pick my brains, pick my pockets
steal my eyeballs and come back for the sockets
run every kind of test from a to z
but you still know nothing ’bout me

– Sting

A decade ago I took a college class on personality. As a part of the class I had to take several personality tests. One of these was the Meyers-Briggs Type Indicator (MBTI). For those who don’t know the test, it purports to measure one’s personality on four axes: Introverted-Extroverted, Sensing-iNtuiting, Thinking-Feeling and Judging-Perceiving. Back in the spring of 1995 my results were INTJ: introverted, intuitive, thinking, judging. Here is the introduction to a paper I wrote on the experience:

According to the Meyers-Briggs I am an introverted, intuitive, thinking, judging type (INTJ). Before a discussion of what this type is like and whether or not it fits me well, it should be noted that only two of the scales measured a significant preference tendency. On the I/E scale I scored as an introvert but only with five points. Similarly I scored as a thinker on the Judgement dimension but only by nine points. These low scores represent a weak tendency towards the I and the T and are less relevant than the other two scales.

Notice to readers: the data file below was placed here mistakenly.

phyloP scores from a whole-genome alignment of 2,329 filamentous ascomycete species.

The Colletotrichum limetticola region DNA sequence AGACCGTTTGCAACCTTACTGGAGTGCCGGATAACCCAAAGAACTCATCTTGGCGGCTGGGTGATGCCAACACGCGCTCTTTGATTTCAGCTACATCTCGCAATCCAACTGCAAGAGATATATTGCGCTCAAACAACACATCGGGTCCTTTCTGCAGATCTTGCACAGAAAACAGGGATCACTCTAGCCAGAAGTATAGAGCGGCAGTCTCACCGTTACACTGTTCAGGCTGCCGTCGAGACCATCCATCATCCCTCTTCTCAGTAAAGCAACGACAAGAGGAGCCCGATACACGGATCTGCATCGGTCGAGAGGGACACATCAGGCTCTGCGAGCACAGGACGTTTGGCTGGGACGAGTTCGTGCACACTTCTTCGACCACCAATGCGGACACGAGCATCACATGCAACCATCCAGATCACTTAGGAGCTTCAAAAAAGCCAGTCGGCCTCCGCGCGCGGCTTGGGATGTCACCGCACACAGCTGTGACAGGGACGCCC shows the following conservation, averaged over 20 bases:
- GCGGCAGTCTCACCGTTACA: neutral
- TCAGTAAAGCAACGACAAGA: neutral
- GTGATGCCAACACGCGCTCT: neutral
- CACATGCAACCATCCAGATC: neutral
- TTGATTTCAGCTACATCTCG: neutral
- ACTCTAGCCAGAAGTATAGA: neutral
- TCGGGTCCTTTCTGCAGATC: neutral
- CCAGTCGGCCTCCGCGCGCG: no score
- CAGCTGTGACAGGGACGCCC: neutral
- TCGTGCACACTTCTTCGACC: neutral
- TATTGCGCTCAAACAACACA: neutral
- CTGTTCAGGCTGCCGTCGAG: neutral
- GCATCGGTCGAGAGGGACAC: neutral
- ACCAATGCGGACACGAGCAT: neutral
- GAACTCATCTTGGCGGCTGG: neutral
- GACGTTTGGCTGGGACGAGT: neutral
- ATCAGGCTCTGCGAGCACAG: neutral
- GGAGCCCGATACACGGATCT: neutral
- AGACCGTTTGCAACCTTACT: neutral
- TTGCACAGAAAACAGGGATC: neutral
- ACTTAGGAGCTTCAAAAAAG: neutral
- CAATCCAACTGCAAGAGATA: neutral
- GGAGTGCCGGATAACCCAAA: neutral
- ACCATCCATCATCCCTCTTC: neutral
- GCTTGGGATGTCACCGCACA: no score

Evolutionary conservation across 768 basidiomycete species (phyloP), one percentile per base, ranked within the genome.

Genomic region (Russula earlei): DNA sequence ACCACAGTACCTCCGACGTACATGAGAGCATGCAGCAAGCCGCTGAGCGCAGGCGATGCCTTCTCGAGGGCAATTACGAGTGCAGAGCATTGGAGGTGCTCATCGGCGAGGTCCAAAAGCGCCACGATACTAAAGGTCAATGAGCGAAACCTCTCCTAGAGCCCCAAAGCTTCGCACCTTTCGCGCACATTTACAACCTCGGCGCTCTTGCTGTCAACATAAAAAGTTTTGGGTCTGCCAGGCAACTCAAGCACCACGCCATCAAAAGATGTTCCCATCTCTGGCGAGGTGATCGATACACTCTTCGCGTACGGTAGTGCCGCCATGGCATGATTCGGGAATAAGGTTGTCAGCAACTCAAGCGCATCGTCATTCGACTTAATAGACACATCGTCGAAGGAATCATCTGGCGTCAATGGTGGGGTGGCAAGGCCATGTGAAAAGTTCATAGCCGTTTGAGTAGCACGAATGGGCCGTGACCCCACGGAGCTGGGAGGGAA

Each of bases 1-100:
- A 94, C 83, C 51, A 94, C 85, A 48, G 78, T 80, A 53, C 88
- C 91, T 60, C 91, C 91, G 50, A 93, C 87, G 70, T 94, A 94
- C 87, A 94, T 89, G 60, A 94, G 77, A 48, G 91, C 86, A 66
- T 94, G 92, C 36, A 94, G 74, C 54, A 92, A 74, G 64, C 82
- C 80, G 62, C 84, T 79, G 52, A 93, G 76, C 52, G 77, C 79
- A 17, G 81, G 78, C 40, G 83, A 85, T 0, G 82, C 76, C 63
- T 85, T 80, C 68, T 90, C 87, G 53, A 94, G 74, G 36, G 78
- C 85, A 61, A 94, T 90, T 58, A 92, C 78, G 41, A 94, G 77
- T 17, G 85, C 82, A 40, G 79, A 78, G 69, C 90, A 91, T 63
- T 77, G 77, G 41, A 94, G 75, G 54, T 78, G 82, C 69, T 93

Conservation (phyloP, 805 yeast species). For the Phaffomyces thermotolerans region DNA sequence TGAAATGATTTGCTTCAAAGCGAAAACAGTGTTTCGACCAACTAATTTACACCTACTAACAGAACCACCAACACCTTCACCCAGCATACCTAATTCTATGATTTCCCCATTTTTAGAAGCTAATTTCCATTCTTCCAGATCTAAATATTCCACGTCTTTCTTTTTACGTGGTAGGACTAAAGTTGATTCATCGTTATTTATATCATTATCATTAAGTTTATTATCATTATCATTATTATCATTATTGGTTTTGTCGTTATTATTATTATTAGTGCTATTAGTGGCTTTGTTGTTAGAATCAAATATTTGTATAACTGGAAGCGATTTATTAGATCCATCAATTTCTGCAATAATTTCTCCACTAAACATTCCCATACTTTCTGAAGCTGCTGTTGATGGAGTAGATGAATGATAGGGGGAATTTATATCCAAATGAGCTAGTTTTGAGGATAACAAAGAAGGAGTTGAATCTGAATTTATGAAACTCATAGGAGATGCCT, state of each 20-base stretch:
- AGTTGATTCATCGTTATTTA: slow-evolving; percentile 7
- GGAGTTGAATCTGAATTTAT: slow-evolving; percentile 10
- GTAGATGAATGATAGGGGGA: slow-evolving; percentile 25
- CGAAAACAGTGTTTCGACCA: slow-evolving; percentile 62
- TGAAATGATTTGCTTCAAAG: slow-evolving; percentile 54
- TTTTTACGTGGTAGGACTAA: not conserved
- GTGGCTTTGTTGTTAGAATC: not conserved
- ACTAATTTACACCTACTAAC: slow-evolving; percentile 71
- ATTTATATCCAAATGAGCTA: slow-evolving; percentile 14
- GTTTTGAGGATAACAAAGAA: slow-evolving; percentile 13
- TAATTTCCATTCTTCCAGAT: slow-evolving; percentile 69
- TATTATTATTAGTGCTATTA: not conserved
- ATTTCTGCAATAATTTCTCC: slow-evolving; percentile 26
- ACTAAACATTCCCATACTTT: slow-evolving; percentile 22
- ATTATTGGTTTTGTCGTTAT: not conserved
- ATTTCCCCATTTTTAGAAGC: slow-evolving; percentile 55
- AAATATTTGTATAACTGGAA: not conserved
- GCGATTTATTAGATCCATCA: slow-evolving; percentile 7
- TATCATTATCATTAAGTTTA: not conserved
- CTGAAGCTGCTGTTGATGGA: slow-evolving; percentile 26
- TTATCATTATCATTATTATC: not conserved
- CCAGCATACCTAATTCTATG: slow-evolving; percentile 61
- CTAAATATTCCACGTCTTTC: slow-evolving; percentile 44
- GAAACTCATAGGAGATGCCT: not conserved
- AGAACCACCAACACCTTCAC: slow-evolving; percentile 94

The remaining scales have higher scores which represent a clearer preference for the type indicated. On the perception dimension I scored as an intuitive type with forty-five points. On the J/P scale I scored as a judger with a score of forty-seven. These preference scores will be much more indicative of my personality.

I recently took one of those web-based MBTI knock-offs and got rated as an INFJ. I guess that can be forgiven as my T-F score was hovering around the middle back in 95 anyway.

So what is an INTJ like? (Presuming that the full MBTI I took ten years ago was a more valid than the web one I took the other day.) Here’s a brief description I got in a class handout: